A Photo A Week: Quintessential

Decorating Portugal

Glazed tiles (Azulejos), Sintra, Portugal

Azulejos, tin-glazed ceramic tiles, were introduced to present-day Spain and Portugal by the invading Moors as early as the 13th century. During the 16th and 17th centuries, their use in Portuguese art and architecture became common. Earlier geometric patterns were replaced with elaborate decorative scenes and ornate elements. Azulejos were used to tell stories, especially in churches (where large blank walls in earlier Gothic buildings were covered with elaborate panels), palaces, schools, and other public building. Today Azulejos are still used in Portuguese architecture on both the interior and exterior of building. Efforts are being made to protect historic Azulejos. Beginning in 2013, Lisbon made it illegal to demolish buildings with tile covered facades. Lisbon’s Banco do Azulejo  stores over 30,000 tiles from demolished or renovated buildings. Aviero, Porto and Ovar have similar programs. Since August 2017, a national law prevents the demolition or renovation of buildings that would mean the removal of tiles.

 

Walls of the 14th century cloister of Porto’s cathedral were covered with tiles in the 18th century. While many scenes are religious, they also include scenes from the Metamorphoses, an epic poem by the Roman writer Ovid.

Exotic subjects or elements often depicted in scenes from Portugal’s global empire. This 18th century panel is in the National Palace of Queluz.

A house in Aveiro, Portugal.

For more pictures and information see my earlier posts on Obidos , Aveiro, and Lisbon.

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A Photo A Week: Lights At Night

Temple Night Lights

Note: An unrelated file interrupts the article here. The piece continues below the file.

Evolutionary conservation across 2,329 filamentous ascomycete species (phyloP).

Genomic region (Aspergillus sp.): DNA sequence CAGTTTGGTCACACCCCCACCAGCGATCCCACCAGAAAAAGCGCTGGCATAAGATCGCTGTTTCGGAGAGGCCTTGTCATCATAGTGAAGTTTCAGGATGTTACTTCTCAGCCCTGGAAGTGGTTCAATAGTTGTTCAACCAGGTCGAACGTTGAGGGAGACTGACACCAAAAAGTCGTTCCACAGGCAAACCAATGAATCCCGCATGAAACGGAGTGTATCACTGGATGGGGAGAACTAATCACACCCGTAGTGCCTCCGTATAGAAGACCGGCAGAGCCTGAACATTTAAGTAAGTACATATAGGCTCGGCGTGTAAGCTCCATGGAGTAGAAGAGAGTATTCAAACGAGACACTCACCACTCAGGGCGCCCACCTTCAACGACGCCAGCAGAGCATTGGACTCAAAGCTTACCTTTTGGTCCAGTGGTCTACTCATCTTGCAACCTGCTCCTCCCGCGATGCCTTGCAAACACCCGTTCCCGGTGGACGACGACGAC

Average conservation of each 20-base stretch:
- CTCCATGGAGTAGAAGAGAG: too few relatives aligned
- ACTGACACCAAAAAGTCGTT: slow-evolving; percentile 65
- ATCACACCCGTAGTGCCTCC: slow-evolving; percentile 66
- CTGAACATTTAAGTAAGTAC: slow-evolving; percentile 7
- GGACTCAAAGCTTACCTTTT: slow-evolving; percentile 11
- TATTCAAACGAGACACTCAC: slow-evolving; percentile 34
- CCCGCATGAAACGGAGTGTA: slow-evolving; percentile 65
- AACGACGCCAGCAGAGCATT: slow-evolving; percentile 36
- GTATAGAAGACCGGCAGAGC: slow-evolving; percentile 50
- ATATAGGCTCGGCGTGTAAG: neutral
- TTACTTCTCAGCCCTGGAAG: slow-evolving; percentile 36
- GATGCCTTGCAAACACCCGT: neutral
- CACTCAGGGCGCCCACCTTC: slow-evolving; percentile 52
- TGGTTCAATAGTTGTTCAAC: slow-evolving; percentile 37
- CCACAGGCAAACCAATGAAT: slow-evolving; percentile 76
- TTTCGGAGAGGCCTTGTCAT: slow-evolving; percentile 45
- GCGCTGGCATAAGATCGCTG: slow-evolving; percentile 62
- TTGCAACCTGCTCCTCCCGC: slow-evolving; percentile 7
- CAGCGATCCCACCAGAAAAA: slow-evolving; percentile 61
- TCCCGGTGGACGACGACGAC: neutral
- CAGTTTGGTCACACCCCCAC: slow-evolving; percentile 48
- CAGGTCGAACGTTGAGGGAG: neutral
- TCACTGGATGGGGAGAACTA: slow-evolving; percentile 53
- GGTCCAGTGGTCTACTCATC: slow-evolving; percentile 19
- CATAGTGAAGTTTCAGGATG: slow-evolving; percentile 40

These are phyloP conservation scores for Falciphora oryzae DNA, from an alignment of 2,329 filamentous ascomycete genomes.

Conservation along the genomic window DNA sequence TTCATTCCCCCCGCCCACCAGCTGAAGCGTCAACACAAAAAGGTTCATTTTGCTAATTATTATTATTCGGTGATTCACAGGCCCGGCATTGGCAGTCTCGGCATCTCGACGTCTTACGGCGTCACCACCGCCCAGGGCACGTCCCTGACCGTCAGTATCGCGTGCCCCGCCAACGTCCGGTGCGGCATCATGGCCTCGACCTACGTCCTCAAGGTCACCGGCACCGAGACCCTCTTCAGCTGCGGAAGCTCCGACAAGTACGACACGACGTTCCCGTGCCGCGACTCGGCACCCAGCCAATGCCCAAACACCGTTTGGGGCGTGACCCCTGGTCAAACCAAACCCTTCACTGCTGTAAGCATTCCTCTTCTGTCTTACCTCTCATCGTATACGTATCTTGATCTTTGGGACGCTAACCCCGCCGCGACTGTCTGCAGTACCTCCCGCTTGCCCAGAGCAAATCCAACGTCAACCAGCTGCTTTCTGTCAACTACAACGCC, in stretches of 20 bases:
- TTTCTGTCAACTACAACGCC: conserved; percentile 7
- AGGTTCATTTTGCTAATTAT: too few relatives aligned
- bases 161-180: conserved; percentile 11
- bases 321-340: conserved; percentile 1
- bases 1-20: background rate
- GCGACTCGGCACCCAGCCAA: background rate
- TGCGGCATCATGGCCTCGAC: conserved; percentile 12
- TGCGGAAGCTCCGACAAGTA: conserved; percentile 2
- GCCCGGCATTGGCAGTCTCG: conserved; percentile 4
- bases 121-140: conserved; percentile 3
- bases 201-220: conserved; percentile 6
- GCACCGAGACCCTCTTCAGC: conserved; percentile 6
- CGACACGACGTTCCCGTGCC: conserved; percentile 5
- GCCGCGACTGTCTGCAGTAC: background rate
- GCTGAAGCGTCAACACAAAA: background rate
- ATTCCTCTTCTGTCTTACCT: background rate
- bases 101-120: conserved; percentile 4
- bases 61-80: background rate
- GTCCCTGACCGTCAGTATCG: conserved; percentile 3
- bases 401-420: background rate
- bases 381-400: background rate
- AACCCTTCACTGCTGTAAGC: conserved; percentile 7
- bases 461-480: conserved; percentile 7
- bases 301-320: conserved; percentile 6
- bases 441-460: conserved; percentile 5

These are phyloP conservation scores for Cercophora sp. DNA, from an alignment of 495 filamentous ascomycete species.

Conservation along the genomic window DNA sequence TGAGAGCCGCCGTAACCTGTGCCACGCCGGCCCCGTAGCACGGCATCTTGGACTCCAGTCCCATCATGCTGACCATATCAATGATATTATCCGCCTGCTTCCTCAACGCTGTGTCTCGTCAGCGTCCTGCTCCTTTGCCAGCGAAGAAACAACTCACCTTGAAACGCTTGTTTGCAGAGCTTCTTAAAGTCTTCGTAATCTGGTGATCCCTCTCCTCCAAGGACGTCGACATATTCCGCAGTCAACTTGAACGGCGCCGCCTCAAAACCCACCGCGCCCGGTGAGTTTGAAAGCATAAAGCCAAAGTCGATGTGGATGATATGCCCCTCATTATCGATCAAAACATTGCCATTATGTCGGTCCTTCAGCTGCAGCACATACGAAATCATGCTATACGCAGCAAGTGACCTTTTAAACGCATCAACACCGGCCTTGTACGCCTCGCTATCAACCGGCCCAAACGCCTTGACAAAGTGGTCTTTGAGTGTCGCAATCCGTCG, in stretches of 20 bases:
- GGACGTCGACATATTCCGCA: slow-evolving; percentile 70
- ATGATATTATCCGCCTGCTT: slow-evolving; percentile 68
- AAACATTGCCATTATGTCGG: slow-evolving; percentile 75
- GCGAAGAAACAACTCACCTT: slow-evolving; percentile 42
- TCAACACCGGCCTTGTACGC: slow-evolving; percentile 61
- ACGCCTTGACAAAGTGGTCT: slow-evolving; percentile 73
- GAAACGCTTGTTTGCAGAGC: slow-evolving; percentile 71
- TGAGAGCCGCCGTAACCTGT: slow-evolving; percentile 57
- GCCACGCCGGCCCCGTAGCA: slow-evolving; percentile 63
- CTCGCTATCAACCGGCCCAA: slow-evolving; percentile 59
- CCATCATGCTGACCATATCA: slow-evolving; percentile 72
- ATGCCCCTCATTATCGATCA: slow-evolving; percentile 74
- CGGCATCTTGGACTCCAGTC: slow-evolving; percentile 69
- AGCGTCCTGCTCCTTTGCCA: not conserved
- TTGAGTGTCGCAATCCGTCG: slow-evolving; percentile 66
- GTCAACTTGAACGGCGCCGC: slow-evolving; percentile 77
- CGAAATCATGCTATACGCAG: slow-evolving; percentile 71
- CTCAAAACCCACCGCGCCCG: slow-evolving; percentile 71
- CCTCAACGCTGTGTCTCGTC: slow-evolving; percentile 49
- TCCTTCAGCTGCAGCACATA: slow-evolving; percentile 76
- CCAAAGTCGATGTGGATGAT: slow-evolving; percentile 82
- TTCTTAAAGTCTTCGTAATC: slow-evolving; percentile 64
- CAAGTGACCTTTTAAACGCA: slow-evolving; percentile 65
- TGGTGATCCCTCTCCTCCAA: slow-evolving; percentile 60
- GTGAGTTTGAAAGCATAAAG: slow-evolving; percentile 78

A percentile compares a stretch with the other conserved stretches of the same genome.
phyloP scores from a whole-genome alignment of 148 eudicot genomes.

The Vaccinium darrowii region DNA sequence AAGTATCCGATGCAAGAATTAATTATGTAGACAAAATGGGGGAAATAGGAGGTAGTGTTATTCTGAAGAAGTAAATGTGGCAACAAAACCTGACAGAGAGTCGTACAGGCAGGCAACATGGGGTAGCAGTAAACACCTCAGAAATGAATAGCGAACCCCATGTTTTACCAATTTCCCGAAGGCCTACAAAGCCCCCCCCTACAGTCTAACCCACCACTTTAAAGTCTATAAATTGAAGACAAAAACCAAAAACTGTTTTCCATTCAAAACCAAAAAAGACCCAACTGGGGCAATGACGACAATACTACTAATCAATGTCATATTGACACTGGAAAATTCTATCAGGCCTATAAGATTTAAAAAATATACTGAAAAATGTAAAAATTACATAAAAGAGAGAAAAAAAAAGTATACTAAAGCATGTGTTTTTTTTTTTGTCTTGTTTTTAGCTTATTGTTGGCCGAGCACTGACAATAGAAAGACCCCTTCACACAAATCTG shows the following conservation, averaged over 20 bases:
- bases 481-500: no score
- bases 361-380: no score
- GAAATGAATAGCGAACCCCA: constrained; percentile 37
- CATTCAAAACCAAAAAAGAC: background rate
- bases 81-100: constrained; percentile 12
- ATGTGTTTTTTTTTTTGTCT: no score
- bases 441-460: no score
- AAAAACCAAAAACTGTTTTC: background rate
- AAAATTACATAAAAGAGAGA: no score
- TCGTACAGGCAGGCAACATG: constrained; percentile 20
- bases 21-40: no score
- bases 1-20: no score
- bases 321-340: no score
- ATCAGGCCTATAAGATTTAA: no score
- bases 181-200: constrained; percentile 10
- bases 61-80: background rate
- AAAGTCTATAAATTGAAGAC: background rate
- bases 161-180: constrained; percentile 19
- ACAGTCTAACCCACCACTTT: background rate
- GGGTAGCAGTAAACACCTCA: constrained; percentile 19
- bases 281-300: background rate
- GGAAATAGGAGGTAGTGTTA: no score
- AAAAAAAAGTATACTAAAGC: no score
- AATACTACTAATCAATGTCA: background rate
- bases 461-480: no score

Interior Rooms, Temple of Luxor, Luxor, Egypt

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A Photo A Week: Opening

To The Walls

Arched Gateway, Óbidos, Portuga

Óbidos is a picturesque, medieval city in Portugal, with well-preserved examples of medieval architecture, including the crenelated wall that encircles the town. Visitors can walk the entire perimeter of the wall for wonderful views of the city and beyond, though the walkway is only for the sure-footed. It does not have a railing on the interior side and the stones can be uneven. Óbidos is a popular tourist destination so plan your visit with that in mind.

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A Photo A Week: A Study in Light

Sky Lights

Dome, Basilica da Estrela, Lisbon, Portugal

 

The Estrela Basilica (Basílica da Estrela) or the Convent of the Most Sacred Heart of Jesus, sits on one of Lisbon’s seven hills.  Queen Maria I of Portugal ordered construction of the church to fulfilled a promise after giving birth to a healthy son (José, Prince of Brazil). Unfortunately, Jose died of smallpox before construction was completed in 1790. Surfaces are covered with green, pink and yellow marble.

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A Photo A Week: Gold

Baptized in Gold

Chapel of John the Baptist, Church of St. Roch, Lisbon, Portugal

Lisbon’s Church of St. Roch is awash with gold. The Chapel of St John the Baptist, ordered by King Juan V in 1540, was constructed in Rome, blessed by the pope, then disassembled and shipped to Lisbon on three ships. It was said to be the most expensive chapel ever built at the time. The scene of John the Baptist above the altar is a micro mosaic, not a painting. The overt use of gold was a celebration of the glories of Portugal’s expansion around the world and the riches the colonies brought to the kingdom.

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A Photo A Week: Orange

Sacred Shades of Orange

Side Chapel Wall Decoration, Notre Dame, Paris

Side Chapel Wall Decoration in Notre Dame de Paris, Paris, France.

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